New law: Minnesota cyclists need not stop at a stop sign anymore, if it's safe. Previously, one was expected to regard the "stop" part of "stop sign" as a literal imperative, not a special coded message whose meaning could not be inferred without careful study. But whippet-thin scofflaw sliver-men on fancy bikes that go 100 mph in 36th gear blast past stop signs all the time. Before that was bad! But now it's legal.
I am completely against this, and I think you'll understand why. Oh, it's a totally sensible change. If you're speeding along the parkway at a good clip, and you come to a vacant intersection, stopping breaks your rhythm and interrupts the flow of your exercise. Car drivers would agree if they were Fred-Flintstoning their way around town.
But I'm still opposed to it. This new law, to be honest, eliminates one of the last remaining things that make me feel morally superior to insufferable cyclists. Not all; just the annoying ones.
Once you could use the old stop-sign law-scoffing as a trump card, even if they didn't agree. It went like this:
Cyclist: "I have every right to be in traffic, and if you're stuck behind me, maybe you should slow down."
Me, looking down from my high horse, which has a heated saddle: "That is true, but if you truly believed that the laws mattered, you would come to a stop at every sign or red light. And I mean a full stop, as cars are required to do. You don't see me rolling slowly with my foot out the door touching the ground, like that technically meets some requirement. No, you don't want to stop because it's harder, and while I understand, it does tend to undermine your claim to moral certitude."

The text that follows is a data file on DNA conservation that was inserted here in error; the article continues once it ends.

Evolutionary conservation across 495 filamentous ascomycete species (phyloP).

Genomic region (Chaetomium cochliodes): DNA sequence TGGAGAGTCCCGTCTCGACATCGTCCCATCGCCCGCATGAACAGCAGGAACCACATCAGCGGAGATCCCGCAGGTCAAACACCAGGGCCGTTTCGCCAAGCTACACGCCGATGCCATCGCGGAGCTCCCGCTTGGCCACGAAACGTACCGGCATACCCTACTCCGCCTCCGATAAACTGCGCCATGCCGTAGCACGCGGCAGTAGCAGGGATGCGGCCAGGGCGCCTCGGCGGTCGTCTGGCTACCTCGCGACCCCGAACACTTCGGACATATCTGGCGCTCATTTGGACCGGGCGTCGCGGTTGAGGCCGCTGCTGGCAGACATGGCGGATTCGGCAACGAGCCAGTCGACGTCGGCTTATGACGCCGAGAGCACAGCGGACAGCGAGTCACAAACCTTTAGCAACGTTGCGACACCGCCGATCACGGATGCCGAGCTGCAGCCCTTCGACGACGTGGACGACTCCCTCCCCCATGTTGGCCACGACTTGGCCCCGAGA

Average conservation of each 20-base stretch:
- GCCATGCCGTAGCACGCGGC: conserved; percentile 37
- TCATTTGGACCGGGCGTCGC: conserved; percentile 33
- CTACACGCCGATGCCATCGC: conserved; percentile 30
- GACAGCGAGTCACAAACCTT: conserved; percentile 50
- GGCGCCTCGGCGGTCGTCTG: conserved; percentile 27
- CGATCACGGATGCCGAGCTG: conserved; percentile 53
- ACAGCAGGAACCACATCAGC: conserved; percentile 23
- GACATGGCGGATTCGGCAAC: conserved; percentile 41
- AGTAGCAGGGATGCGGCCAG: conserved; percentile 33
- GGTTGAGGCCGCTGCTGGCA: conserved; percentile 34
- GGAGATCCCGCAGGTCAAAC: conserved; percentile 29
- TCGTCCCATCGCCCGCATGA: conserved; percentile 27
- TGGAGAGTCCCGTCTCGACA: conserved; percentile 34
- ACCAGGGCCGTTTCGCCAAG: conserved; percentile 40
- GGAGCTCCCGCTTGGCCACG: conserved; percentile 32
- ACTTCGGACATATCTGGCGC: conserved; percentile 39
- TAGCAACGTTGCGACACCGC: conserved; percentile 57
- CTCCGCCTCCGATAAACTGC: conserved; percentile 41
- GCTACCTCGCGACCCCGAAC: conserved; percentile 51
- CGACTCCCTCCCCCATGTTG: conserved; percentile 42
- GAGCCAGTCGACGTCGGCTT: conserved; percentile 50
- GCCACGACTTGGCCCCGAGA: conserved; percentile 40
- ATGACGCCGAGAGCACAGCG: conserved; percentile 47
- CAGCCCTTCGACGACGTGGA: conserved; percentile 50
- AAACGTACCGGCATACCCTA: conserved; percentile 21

Of course, I never had this conversation except in my head, and if I had tried with a person, the cyclist just would have unfurled a finger and pedaled off.
Anyway. I really don't care. What matters more is the diminishing amount of simple, forthright, self-flattering moral certainties I can claim.
Time was we all could agree that when the traffic narrowed to one lane, everyone got in line single-file, and when someone tried to barge in at the top of the merge point, this barbarian would be shunned. Now we're all just interchangeable teeth in a zipper-merge, with no opportunity to think: "Well, SOMEONE has mistaken this for New Jersey."
Time was you could glower with self-righteous irritation when someone didn't dig out the checkbook at the grocery store before the bill was totaled, but no one uses checks anymore, so you have to silently judge someone who puts their card in the wrong way. "Some of us look at the card first and orient it properly to make sure we don't slow the line down, you know."
Do these moments of slight superiority matter? Of course! How else can you feed a running internal narrative about the world and our quiet struggle to enforce the social contract? Without these opportunities for silent disapproval, we're at risk of losing our ability to be passive-aggressive when it really counts.
I know you say it never really counts, but I suppose you would, wouldn't you.
The good news: Cyclists are supposed to signal their turns, but you know, a lot of them don't. So the next time they get the airs about the plight and perils of biking, mention that.
I mean, no, don't, but think about it and smile. To yourself. Later.